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image captionThe AstraZeneca/Oxford vaccine

Thailand has delayed the rollout of the AstraZeneca’s Covid-19 vaccine over reports of blood clots.

The country’s prime minister and several cabinet members were due to kick off the country’s vaccination drive by getting the jab on Friday. This has now been cancelled.

The delay comes after a number of countries, including Denmark and Norway, suspended the use of the jab.

Around 5 million Europeans have already received the AstraZeneca vaccine.

Of this figure, about 30 cases had reported “thromboembolic events” – or developing blood clots.

The European Medicines Agency (EMA) said on Thursday that there was no indication the jab was causing the blood clots, adding that its “benefits continue to outweigh its risks”.

However, Thai public health ministry officials said that the batch of AstraZeneca vaccines are different to those distributed in Europe, adding that blood clot problems have not been commonly detected amongst Asians.

“Though the quality of AstraZeneca is good, some countries have asked for a delay,” Piyasakol Sakolsatayadorn, an advisor for the country’s Covid-19 vaccine committee, told reporters at a media conference.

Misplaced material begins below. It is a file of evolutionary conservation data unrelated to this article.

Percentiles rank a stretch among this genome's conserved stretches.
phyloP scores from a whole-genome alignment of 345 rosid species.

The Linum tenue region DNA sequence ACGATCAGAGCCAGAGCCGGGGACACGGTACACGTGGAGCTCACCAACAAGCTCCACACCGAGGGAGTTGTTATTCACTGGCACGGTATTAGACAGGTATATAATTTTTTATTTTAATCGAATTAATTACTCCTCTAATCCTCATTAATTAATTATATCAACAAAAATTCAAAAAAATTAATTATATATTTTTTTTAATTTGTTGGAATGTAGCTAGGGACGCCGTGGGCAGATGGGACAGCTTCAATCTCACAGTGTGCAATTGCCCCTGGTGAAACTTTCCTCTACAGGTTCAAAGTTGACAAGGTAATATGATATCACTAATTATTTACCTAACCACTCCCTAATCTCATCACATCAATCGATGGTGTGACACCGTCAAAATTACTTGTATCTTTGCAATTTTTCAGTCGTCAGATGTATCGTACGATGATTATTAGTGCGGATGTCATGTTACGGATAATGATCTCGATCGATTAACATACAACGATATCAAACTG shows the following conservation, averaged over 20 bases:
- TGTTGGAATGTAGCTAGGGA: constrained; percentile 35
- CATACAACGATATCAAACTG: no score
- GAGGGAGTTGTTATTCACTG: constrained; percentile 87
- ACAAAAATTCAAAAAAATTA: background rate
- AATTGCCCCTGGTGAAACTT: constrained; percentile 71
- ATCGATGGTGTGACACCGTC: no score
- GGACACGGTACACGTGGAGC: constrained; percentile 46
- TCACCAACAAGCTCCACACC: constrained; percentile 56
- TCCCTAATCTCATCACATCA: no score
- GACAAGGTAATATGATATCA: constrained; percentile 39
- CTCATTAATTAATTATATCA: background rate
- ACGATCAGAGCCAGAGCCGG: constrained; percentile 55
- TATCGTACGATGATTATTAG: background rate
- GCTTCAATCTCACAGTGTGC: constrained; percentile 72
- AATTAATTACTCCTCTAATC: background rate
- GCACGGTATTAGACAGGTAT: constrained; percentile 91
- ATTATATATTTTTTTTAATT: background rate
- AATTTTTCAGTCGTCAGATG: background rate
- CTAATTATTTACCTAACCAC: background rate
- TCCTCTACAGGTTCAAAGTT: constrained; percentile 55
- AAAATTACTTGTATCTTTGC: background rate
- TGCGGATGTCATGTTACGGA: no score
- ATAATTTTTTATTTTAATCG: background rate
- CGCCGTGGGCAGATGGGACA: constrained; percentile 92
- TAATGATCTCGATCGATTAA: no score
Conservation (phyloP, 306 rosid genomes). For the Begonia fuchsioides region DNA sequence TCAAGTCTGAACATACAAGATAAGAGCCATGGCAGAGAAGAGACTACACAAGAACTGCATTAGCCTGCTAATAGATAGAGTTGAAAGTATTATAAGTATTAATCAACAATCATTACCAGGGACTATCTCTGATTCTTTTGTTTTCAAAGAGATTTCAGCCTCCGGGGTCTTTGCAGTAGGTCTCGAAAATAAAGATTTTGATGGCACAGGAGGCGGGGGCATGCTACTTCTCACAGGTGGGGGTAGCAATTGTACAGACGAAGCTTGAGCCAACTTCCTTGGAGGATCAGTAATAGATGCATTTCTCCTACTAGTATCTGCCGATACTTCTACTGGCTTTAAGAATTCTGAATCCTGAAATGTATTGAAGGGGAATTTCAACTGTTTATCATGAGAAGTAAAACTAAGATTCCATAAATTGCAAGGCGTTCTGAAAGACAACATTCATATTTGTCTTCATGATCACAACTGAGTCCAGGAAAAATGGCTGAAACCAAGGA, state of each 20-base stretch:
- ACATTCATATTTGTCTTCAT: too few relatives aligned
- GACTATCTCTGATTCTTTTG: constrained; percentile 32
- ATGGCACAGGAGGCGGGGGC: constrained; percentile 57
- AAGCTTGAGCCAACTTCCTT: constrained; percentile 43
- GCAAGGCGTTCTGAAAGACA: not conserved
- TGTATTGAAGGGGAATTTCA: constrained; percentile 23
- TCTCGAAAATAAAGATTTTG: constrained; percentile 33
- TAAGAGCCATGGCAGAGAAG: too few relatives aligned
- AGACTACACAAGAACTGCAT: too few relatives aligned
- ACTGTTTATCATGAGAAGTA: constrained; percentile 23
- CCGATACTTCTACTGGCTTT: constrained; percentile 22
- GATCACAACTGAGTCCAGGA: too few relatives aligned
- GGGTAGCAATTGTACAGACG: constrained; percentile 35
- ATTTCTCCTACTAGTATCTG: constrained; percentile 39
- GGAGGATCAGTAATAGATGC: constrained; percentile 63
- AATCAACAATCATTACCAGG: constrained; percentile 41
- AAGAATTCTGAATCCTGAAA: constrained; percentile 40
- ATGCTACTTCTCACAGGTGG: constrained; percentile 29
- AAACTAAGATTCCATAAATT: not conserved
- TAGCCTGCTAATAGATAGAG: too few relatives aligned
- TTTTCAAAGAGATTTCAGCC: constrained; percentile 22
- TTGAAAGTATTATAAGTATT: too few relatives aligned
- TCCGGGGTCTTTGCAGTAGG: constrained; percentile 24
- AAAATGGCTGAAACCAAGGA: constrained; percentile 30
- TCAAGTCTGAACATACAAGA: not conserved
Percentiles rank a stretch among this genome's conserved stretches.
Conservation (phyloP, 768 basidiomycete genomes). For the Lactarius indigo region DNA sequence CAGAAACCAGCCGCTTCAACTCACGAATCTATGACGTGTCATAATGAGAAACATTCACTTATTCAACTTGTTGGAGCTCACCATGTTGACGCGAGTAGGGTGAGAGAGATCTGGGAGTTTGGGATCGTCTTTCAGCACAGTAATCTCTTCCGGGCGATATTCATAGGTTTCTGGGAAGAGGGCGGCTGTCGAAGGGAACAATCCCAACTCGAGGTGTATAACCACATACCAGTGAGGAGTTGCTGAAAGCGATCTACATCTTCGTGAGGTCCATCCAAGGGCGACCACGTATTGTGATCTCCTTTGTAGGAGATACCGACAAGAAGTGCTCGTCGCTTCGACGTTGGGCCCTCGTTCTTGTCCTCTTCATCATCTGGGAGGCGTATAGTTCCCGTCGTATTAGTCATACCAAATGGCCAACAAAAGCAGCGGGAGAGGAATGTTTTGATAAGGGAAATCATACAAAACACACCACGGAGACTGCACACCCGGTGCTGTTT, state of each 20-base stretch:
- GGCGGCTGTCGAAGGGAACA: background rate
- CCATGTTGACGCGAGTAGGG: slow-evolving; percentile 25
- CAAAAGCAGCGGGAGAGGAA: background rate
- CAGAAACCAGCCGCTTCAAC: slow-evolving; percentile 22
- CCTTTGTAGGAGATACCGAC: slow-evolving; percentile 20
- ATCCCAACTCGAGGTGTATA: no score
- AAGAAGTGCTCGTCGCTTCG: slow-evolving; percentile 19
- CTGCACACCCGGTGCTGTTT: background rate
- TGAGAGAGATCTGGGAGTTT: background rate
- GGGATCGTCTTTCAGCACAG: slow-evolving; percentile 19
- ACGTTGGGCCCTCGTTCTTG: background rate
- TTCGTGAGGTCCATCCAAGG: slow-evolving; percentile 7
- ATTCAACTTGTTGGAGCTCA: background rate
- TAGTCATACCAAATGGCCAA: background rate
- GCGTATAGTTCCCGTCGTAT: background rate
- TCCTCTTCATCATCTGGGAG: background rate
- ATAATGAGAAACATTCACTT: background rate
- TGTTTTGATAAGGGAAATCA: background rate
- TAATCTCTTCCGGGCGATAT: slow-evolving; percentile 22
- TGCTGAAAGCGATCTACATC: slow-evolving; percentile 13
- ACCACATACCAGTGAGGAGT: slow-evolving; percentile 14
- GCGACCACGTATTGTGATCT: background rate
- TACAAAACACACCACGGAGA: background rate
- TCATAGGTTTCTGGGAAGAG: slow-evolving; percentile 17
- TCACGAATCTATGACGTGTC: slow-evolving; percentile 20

“We will delay [as well]”.

AstraZeneca said the drug’s safety has been studied extensively in clinical trials.

The first batch of 117,300 doses of AstraZeneca vaccines arrived in Thailand on 24 Feb, together with 200,000 doses of China’s Coronavac vaccine.

More than 30,000 people in Thailand have already received Coronavac since the country kicked off its vaccination program on 28 February. Thailand says it will continue with its Coronavac rollout.

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Denmark, Norway and Iceland have temporarily suspended the rollout of the AstraZeneca vaccine. Italy and Austria, meanwhile, have stopped using certain batches of the drug as a precautionary measure.

In an earlier statement, the EMA said Denmark’s decision was a “precautionary measure [taken] while a full investigation is ongoing into reports of blood clots in people who received the vaccine, including one case in Denmark where a person died”.

The AstraZeneca vaccine, which was developed with the University of Oxford, is made from a weakened version of a common cold virus (known as an adenovirus) from chimpanzees. It has been modified to look more like coronavirus – although it can’t cause illness.

Once injected, it teaches the body’s immune system how to fight the real virus, should it need to.